Follow your heart, not the herd, while choosing 2023 goals.

Cindy JobsADHD In The Workplace, Health and Well-Being, Organization

I’m not a fan of New Year’s “resolutions.” 

People often recite resolutions they think they “should have” because that’s what the internet says: save money, lose weight, get organized, spend time with family, read more, etc.

There is nothing wrong with these types of resolutions if they are in support of our values. But, unfortunately, “lose weight” is a nebulous resolution, and it’s hard to gauge success.  

Therefore, I don’t focus on resolutions; I focus on goals.

I love goals. Specifically, I like goals created using the SMART goal process. SMART goals keep me on track, give me accountability, and push me to achieve the important things.

Changing the “lose weight” resolution to the SMART goal of “lose ten pounds by May 15th” gives a very definitive target to aim for.

Goal setting is stimulating for me. It makes me think about what I want my life to look like and how much time I am willing to devote to each facet of it. Setting fewer, more critical goals that support my Values sets me up for success. 

Here are five of my 2022 SMART goals and how I performed using the structure:

1. Send 52 pieces of Snail Mail to family and friends.

With the exclusion of holiday cards, I sent 75 pieces of snail mail to family and friends, and they loved it! 

I know how excited I am when I receive happy snail mail in my physical mailbox. I hope to share that joy by sending physical cards, primarily focusing on birthdays, anniversaries, and, when appropriate, “You are Awesome!” cards.

2. Make 12 whole blood or platelet donations.

I made 13 platelet donations, helping provide life-saving support to those in need.

I have O negative blood. One of the benefits of this blood type is that it is universally beneficial. Since I am healthy and have a flexible schedule, I can take the time to help others this way.

3. Send 52 pieces of Snail Mail to clients, individuals, and companies supporting my business.

With the exclusion of holiday cards, I sent 74 pieces of Snail Mail to business-related individuals.

The feedback I received was heart-warming. People like to be remembered on their special days. Individuals come to me in challenging situations, feeling down on themselves and needing to make hard choices. So, in addition to sending birthday acknowledgments, I will send notes of encouragement and congratulations.

4. Exercise six days a week for at least 30 minutes per exercise session and drink at least 70 ounces of water daily. 

Although I didn’t do as well on this one as I’d like to report, I averaged exercising five days a week, and my water consumption increased dramatically.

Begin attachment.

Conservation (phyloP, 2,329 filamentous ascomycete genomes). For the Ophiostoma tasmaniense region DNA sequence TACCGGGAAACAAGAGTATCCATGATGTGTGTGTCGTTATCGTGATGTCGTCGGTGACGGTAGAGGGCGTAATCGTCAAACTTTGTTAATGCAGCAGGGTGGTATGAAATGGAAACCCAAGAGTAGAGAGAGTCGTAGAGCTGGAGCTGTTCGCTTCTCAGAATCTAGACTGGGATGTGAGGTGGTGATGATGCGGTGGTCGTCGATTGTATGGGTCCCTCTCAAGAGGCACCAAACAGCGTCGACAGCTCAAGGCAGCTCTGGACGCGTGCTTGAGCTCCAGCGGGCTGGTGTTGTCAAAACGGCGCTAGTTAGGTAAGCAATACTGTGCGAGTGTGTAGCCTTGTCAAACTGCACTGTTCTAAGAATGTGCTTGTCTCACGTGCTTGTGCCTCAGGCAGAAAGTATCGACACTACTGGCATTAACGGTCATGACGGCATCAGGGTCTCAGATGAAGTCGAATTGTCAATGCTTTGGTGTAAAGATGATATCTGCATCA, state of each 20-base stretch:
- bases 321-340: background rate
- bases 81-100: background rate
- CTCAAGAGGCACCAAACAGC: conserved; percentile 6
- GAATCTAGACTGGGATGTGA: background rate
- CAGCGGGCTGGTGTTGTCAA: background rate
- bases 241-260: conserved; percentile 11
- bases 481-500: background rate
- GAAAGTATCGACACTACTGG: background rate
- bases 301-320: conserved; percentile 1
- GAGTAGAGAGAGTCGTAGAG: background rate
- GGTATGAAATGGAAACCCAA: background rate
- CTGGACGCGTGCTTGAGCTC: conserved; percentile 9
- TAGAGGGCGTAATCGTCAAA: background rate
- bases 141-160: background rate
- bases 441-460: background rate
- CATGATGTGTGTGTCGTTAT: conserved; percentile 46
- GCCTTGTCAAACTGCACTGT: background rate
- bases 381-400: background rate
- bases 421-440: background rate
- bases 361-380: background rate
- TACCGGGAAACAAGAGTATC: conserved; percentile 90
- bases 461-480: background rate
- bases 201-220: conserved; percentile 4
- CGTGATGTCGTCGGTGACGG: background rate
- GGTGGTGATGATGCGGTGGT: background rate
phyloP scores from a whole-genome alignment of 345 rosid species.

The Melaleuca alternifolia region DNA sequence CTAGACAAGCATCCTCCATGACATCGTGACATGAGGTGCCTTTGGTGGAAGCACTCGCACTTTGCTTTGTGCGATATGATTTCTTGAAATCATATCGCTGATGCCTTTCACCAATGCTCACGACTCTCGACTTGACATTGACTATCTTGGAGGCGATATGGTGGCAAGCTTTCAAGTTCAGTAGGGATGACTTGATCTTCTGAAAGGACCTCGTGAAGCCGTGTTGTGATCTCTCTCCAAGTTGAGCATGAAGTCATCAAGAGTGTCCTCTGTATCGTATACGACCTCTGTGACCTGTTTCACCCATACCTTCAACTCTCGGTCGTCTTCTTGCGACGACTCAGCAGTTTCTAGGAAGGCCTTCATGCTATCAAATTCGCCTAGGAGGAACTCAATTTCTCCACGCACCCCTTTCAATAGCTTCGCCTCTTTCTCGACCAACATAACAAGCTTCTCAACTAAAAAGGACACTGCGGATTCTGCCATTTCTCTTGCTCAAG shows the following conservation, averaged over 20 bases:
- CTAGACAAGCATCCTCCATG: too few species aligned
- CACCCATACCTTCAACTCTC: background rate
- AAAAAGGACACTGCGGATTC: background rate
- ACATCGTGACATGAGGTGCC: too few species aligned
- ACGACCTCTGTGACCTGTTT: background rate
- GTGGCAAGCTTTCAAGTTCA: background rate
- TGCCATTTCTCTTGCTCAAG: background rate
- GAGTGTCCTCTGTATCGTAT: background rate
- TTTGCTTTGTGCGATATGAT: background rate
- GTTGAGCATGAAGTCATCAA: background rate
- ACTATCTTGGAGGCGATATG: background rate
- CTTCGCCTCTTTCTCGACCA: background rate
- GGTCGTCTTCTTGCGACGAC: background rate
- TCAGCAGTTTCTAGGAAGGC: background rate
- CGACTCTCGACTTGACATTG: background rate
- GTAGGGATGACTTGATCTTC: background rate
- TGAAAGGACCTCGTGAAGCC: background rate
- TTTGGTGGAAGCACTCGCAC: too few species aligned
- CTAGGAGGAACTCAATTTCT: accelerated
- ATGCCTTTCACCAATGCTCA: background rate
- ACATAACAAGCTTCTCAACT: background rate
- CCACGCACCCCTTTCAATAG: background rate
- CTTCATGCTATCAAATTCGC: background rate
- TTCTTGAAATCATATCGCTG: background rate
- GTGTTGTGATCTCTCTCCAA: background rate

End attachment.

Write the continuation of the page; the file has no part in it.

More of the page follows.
The best gift we can give ourselves is the gift of good health. Am I ever going to be a professional athlete? No. Will I devote an hour every day to exercise? Again, no. But there are some things I can do to point myself in the right direction of maintaining good health.

5. Daily, record three things to be grateful for and one meaningful experience.

I’m happy to report that, with three days to go, I’ve journaled every day of 2022.

Journaling is a fantastic way to end the day, focusing on the positive things in my life. Studies show gratitude can help with health and well-being. I heard about the research. Intuitively, I knew it was true, yet, I never focused on gratitude. So, I started a gratitude journal on January 1st, 2020. I’ve not missed a day yet and can feel the power. Every night I focus on the following: 

At least one thing to let go of (frustration, worry, concern, etc.).

At least three things to be grateful for (time with my family, my health, good friends, etc.)

One meaningful experience from the day (reminding myself what made the experience so powerful).

And I set an intention for the next day (presence, connection, gratitude, giving, etc.). 

It takes less than five minutes, yet I end my day grateful and not stressed. 

What made manifesting my SMART goals possible? Planning and setting my environment up for success. 

  • I track my personal and business snail mail success each week on a spreadsheet (I love spreadsheets!).
  • I made platelet donation appointments weeks in advance to ensure the time was reserved on my calendar. 
  • I prioritized exercising in the morning. I didn’t schedule any commitments before 9:00 AM. Doing this ensures I have time for exercise before my busy workday starts.
  • I set my journal on the nightstand to ensure it was available when I headed to bed.

Here are my 2023 goals. Some goals are a one-time accomplishment, some are ongoing, and many are repeats from last year as they support my values.

  • Achieve the next level of coaching accomplishment through the International Coaching Federation.
  • Repeat: Perform 12 platelet donations.
  • Repeat: Send at least 52 pieces of Snail Mail to family and friends.
  • Repeat: Send at least 52 pieces of business-related snail mail.
  • Continue daily journaling.
  • Continue my self-care by exercising five days per week, eating healthy, and drinking 70 ounces of water daily.

What are your goals for 2023? How do those goals align with your Values? What’s essential for you to connect with as we turn the page into the new year?

Cindy Jobs, PCAC, ACC

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